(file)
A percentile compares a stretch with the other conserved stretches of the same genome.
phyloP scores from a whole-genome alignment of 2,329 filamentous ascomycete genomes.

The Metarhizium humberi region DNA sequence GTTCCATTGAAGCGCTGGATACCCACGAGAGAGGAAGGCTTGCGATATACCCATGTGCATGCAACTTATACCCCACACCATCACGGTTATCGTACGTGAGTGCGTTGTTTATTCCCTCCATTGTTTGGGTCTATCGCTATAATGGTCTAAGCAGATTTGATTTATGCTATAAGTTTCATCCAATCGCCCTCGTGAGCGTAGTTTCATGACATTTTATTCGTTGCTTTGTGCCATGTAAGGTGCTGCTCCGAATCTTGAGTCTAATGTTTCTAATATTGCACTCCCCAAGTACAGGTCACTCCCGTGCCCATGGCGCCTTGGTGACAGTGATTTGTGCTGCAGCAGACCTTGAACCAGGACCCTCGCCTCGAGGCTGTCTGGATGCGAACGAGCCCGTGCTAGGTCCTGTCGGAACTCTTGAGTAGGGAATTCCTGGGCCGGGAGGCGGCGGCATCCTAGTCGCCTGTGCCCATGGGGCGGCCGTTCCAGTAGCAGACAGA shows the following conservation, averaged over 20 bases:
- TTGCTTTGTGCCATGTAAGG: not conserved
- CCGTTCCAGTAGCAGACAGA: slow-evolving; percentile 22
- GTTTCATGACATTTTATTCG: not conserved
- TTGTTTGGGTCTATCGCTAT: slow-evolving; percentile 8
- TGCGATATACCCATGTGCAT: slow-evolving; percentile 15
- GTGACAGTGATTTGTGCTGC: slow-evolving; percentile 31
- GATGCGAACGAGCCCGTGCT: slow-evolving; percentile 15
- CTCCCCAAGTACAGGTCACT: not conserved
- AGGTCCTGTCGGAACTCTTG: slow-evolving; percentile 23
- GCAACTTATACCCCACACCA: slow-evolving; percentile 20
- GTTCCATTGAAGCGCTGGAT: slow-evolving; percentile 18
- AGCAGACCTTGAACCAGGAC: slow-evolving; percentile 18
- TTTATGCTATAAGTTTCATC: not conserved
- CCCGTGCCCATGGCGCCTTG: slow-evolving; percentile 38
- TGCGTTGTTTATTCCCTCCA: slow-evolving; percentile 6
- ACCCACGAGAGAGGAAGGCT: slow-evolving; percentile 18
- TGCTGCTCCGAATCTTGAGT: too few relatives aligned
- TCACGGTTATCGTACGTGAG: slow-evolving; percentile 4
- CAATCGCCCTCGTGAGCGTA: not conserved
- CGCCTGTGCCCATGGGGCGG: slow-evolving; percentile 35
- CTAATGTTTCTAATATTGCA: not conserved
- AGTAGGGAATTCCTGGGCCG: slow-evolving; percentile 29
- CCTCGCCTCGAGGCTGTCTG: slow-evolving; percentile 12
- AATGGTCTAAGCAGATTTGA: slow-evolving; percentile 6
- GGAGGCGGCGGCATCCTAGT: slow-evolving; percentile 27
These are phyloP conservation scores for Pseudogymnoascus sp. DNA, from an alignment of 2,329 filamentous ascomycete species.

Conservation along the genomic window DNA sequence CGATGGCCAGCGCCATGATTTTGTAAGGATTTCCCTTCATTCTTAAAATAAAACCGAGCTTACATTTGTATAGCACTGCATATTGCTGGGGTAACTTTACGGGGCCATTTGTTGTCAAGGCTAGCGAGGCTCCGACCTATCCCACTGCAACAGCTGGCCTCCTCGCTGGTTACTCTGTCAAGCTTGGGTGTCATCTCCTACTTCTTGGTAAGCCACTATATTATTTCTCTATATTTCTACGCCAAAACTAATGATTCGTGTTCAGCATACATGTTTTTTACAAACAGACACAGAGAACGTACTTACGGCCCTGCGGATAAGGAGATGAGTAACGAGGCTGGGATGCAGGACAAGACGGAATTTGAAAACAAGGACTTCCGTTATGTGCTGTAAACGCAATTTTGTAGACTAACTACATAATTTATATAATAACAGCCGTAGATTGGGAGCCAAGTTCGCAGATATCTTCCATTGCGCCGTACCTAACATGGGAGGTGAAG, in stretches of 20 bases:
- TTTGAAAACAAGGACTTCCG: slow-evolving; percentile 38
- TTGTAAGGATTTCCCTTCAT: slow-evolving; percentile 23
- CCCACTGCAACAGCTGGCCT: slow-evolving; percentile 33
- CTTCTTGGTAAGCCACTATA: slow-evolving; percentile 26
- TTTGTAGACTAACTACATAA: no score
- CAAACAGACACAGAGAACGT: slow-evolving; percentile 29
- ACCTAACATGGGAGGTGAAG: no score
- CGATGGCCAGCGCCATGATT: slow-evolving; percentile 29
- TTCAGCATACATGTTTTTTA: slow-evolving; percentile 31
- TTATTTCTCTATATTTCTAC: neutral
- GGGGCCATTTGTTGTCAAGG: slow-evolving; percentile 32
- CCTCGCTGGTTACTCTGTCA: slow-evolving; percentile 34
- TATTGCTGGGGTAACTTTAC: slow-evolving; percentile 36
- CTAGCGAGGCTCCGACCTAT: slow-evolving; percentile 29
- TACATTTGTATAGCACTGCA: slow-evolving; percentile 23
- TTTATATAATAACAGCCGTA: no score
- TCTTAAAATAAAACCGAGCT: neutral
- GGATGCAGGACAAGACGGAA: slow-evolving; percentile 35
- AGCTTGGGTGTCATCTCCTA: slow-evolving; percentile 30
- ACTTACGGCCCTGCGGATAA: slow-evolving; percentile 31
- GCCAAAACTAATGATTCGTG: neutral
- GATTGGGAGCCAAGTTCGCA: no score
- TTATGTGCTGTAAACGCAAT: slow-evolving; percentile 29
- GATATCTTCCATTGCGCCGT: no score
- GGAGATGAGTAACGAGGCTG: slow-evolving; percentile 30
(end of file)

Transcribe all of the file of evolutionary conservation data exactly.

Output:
A percentile compares a stretch with the other conserved stretches of the same genome.
phyloP scores from a whole-genome alignment of 2,329 filamentous ascomycete genomes.

The Metarhizium humberi region DNA sequence GTTCCATTGAAGCGCTGGATACCCACGAGAGAGGAAGGCTTGCGATATACCCATGTGCATGCAACTTATACCCCACACCATCACGGTTATCGTACGTGAGTGCGTTGTTTATTCCCTCCATTGTTTGGGTCTATCGCTATAATGGTCTAAGCAGATTTGATTTATGCTATAAGTTTCATCCAATCGCCCTCGTGAGCGTAGTTTCATGACATTTTATTCGTTGCTTTGTGCCATGTAAGGTGCTGCTCCGAATCTTGAGTCTAATGTTTCTAATATTGCACTCCCCAAGTACAGGTCACTCCCGTGCCCATGGCGCCTTGGTGACAGTGATTTGTGCTGCAGCAGACCTTGAACCAGGACCCTCGCCTCGAGGCTGTCTGGATGCGAACGAGCCCGTGCTAGGTCCTGTCGGAACTCTTGAGTAGGGAATTCCTGGGCCGGGAGGCGGCGGCATCCTAGTCGCCTGTGCCCATGGGGCGGCCGTTCCAGTAGCAGACAGA shows the following conservation, averaged over 20 bases:
- TTGCTTTGTGCCATGTAAGG: not conserved
- CCGTTCCAGTAGCAGACAGA: slow-evolving; percentile 22
- GTTTCATGACATTTTATTCG: not conserved
- TTGTTTGGGTCTATCGCTAT: slow-evolving; percentile 8
- TGCGATATACCCATGTGCAT: slow-evolving; percentile 15
- GTGACAGTGATTTGTGCTGC: slow-evolving; percentile 31
- GATGCGAACGAGCCCGTGCT: slow-evolving; percentile 15
- CTCCCCAAGTACAGGTCACT: not conserved
- AGGTCCTGTCGGAACTCTTG: slow-evolving; percentile 23
- GCAACTTATACCCCACACCA: slow-evolving; percentile 20
- GTTCCATTGAAGCGCTGGAT: slow-evolving; percentile 18
- AGCAGACCTTGAACCAGGAC: slow-evolving; percentile 18
- TTTATGCTATAAGTTTCATC: not conserved
- CCCGTGCCCATGGCGCCTTG: slow-evolving; percentile 38
- TGCGTTGTTTATTCCCTCCA: slow-evolving; percentile 6
- ACCCACGAGAGAGGAAGGCT: slow-evolving; percentile 18
- TGCTGCTCCGAATCTTGAGT: too few relatives aligned
- TCACGGTTATCGTACGTGAG: slow-evolving; percentile 4
- CAATCGCCCTCGTGAGCGTA: not conserved
- CGCCTGTGCCCATGGGGCGG: slow-evolving; percentile 35
- CTAATGTTTCTAATATTGCA: not conserved
- AGTAGGGAATTCCTGGGCCG: slow-evolving; percentile 29
- CCTCGCCTCGAGGCTGTCTG: slow-evolving; percentile 12
- AATGGTCTAAGCAGATTTGA: slow-evolving; percentile 6
- GGAGGCGGCGGCATCCTAGT: slow-evolving; percentile 27
These are phyloP conservation scores for Pseudogymnoascus sp. DNA, from an alignment of 2,329 filamentous ascomycete species.

Conservation along the genomic window DNA sequence CGATGGCCAGCGCCATGATTTTGTAAGGATTTCCCTTCATTCTTAAAATAAAACCGAGCTTACATTTGTATAGCACTGCATATTGCTGGGGTAACTTTACGGGGCCATTTGTTGTCAAGGCTAGCGAGGCTCCGACCTATCCCACTGCAACAGCTGGCCTCCTCGCTGGTTACTCTGTCAAGCTTGGGTGTCATCTCCTACTTCTTGGTAAGCCACTATATTATTTCTCTATATTTCTACGCCAAAACTAATGATTCGTGTTCAGCATACATGTTTTTTACAAACAGACACAGAGAACGTACTTACGGCCCTGCGGATAAGGAGATGAGTAACGAGGCTGGGATGCAGGACAAGACGGAATTTGAAAACAAGGACTTCCGTTATGTGCTGTAAACGCAATTTTGTAGACTAACTACATAATTTATATAATAACAGCCGTAGATTGGGAGCCAAGTTCGCAGATATCTTCCATTGCGCCGTACCTAACATGGGAGGTGAAG, in stretches of 20 bases:
- TTTGAAAACAAGGACTTCCG: slow-evolving; percentile 38
- TTGTAAGGATTTCCCTTCAT: slow-evolving; percentile 23
- CCCACTGCAACAGCTGGCCT: slow-evolving; percentile 33
- CTTCTTGGTAAGCCACTATA: slow-evolving; percentile 26
- TTTGTAGACTAACTACATAA: no score
- CAAACAGACACAGAGAACGT: slow-evolving; percentile 29
- ACCTAACATGGGAGGTGAAG: no score
- CGATGGCCAGCGCCATGATT: slow-evolving; percentile 29
- TTCAGCATACATGTTTTTTA: slow-evolving; percentile 31
- TTATTTCTCTATATTTCTAC: neutral
- GGGGCCATTTGTTGTCAAGG: slow-evolving; percentile 32
- CCTCGCTGGTTACTCTGTCA: slow-evolving; percentile 34
- TATTGCTGGGGTAACTTTAC: slow-evolving; percentile 36
- CTAGCGAGGCTCCGACCTAT: slow-evolving; percentile 29
- TACATTTGTATAGCACTGCA: slow-evolving; percentile 23
- TTTATATAATAACAGCCGTA: no score
- TCTTAAAATAAAACCGAGCT: neutral
- GGATGCAGGACAAGACGGAA: slow-evolving; percentile 35
- AGCTTGGGTGTCATCTCCTA: slow-evolving; percentile 30
- ACTTACGGCCCTGCGGATAA: slow-evolving; percentile 31
- GCCAAAACTAATGATTCGTG: neutral
- GATTGGGAGCCAAGTTCGCA: no score
- TTATGTGCTGTAAACGCAAT: slow-evolving; percentile 29
- GATATCTTCCATTGCGCCGT: no score
- GGAGATGAGTAACGAGGCTG: slow-evolving; percentile 30